Through years of consulting to many organizations, I’ve been blessed to work with wonderful, accomplished leaders — individuals who are deeply in touch with themselves and are focused on bringing the best of their skills, talents and passions to leading others. They view leading as both a privilege and a responsibility, one that surpasses any other role they may have in their organization.
At the same time, these gifted leaders are strongly committed to the business of growing the business, as they should be. They recognize that being an effective leader while holding a position of excellence in the market are not mutually exclusive objectives.
Conversely, I’ve also met individuals with leadership titles who failed to embrace the most profound aspect of their role — courage to lead well in the face of adversity and ambiguity. I call them “faux leaders.” In nearly every case I’ve witnessed, the behaviors of these leaders had a profoundly negative impact on their teams and their organizations. (read more…)
How do you motivate yourself?
That’s a question I sometimes get and when I do I like to give a three-word answer: Accentuate the positive! It’s the title of a Harold Arlen-Johnny Mercer tune from the 1940s.
Also consider the maxim that legendary basketball coach John Wooden used to preach: “Do not let what you cannot do interfere with what you can do.”
That simple statement offers such clarity. So often we sabotage ourselves by thinking negatively. We may posit a lofty intention and then we de-loft it when we weigh the obstacles in our path.
Indeed the biggest obstacle may not be a boss or a circumstance — it is ourselves. And so we kill our motivational motor just as it begins to turn over.
Instead, learn to “accentuate the positive.”
John Baldoni is chair of leadership development at N2Growth, is an internationally recognized leadership educator and executive coach. In 2014, Trust Across America named him to its list of top 100 most trustworthy business experts. (read more…)
The most effective leaders know how to teach their employees the value of one powerful quality, one that most likely helped them rise to the top themselves: Discipline.
The great sports coaches are transparent examples of this. Teaching and emphasizing discipline to prepare for the contests to come is what best guarantees that under the pressure of competition each player will feel free to make the right decisions and execute to the best of their abilities.
None did this better than Vince Lombardi, considered along with John Wooden as one of the two greatest coaches of all time. Lombardi’s faith in “Freedom Through Discipline,” a motto etched on an archway at his alma mater, Fordham University, was absolute. Lombardi trained his players to discipline themselves to identify and cultivate their talents, and then prepared them as a team ahead of each season and before each game.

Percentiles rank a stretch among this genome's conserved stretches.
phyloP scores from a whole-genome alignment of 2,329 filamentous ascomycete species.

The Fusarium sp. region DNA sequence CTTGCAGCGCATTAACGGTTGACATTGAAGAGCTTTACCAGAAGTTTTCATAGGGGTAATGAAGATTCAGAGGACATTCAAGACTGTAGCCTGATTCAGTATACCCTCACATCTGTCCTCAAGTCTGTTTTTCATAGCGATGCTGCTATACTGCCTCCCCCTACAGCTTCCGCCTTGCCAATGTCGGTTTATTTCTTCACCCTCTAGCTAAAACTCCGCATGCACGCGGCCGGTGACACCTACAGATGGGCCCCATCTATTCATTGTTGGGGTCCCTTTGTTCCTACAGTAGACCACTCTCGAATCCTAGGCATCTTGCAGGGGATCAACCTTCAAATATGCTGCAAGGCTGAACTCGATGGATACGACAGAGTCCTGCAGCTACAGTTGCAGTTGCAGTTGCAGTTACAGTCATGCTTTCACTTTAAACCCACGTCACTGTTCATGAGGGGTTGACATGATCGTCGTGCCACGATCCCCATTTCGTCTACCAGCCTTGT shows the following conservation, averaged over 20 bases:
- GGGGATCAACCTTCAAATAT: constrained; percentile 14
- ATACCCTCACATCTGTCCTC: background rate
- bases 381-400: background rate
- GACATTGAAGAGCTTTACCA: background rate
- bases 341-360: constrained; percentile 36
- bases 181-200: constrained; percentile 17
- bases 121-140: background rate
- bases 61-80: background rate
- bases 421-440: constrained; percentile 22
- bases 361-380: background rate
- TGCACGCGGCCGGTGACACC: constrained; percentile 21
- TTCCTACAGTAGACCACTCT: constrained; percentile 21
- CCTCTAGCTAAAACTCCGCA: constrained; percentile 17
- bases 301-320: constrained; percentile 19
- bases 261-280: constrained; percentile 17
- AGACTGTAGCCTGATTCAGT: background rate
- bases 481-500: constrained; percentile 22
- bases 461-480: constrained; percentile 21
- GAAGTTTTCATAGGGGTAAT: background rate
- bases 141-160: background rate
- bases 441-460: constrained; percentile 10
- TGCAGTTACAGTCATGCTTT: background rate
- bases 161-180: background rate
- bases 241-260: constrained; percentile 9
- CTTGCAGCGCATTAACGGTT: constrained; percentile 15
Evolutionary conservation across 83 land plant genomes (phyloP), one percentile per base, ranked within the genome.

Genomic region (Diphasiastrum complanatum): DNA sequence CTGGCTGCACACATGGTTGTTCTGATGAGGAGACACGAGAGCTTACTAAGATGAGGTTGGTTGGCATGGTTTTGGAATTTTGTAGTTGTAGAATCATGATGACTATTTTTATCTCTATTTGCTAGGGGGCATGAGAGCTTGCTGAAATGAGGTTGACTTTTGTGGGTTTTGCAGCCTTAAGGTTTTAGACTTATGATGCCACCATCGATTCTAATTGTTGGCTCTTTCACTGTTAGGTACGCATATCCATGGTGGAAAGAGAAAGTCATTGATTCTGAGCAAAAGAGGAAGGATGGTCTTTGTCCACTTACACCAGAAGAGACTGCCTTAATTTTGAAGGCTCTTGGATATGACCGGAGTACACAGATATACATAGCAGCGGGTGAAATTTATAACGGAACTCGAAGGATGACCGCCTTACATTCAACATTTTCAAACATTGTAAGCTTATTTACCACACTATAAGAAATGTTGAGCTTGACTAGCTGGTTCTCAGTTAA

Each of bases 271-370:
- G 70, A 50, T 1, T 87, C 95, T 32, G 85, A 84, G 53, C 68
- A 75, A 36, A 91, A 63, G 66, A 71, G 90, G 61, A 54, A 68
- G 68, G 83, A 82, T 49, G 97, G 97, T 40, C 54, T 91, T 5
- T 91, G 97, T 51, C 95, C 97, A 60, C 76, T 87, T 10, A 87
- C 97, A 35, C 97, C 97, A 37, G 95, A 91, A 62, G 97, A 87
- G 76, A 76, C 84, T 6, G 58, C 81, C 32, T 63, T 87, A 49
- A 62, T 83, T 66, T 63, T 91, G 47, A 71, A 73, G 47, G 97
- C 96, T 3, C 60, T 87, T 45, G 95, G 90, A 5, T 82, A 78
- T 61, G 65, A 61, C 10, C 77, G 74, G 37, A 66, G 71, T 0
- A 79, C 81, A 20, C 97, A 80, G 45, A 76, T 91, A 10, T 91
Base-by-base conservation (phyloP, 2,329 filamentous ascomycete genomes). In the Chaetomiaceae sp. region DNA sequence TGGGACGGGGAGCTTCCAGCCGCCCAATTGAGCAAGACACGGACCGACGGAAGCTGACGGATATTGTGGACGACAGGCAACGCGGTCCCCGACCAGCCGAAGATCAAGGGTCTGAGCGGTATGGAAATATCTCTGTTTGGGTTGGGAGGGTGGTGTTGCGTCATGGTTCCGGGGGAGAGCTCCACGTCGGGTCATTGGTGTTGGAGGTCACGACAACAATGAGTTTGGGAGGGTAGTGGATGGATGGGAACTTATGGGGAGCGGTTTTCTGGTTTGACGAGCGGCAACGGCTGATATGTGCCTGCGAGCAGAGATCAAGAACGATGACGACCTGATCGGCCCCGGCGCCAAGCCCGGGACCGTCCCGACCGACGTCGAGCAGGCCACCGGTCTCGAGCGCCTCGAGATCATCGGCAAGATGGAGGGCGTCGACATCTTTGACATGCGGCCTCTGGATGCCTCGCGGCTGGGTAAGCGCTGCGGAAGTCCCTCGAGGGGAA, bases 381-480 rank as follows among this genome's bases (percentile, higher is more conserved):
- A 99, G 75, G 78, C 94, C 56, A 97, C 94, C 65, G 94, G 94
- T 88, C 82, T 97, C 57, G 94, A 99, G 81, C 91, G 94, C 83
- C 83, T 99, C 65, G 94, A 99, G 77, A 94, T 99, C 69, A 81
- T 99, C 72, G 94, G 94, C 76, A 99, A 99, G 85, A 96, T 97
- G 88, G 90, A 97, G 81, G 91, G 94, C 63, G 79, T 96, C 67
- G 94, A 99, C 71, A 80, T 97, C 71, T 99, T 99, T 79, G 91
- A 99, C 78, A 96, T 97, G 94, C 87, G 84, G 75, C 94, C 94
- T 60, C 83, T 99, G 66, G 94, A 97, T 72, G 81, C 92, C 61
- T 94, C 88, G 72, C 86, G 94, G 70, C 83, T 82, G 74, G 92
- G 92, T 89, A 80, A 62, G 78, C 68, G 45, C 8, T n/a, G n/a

He believed deeply in identifying and cultivating talent. (read more…)
The term management has baggage. It’s associated with conclusions that no longer benefit a business or its people. Management is linked to controlling people, monitoring their progress, dominating them. The truth is management has become soulless. It’s rote. It’s impersonal.
Let’s look at some data that points the way towards the impersonal nature of management. In a Towers Watson study, fewer than half of the participants agreed that their senior management was genuinely interested in their well-being. Strategy and learning consultancy Root found that 68% of employees believed their manager was more interested in their own development rather than spending time inspiring employees to do their best work.
Hold these two findings up against dismal engagement levels and low trust in senior leaders and corporations, an unsatisfying picture of management emerges.
Management is one of the greatest inventions. It’s time for it to evolve, however. To what, though? Management needs to evolve to stewardship. (read more…)
Authority is the last resort of the inept — and frustrated. Parents who have found themselves relying on the phrase “because I said so” to direct a reluctant child know the truth of this adage. When rank becomes the means of ensuring compliance, one has long ago lost the battle to effectively influence, especially in today’s brain-based economy.
The art of influencing has challenged leaders for centuries. In autocratic settings, influencing involves the simple act of giving an order. Obedient followers comply with little resistance, at least until they revolt, use sickouts, or go on strike! And should enthusiasm be required, orders only serve to deflate commitment.
In democratic settings, leaders resort to humanistic means. Some influence by selling — outlining the benefits of a goal. However, were charismatic communication a prerequisite for effective leadership, organizations would hire talented thespians. Role modeling is another approach. Yet, placing leaders on pedestals does little to bolster the self-reliance of employees. (read more…)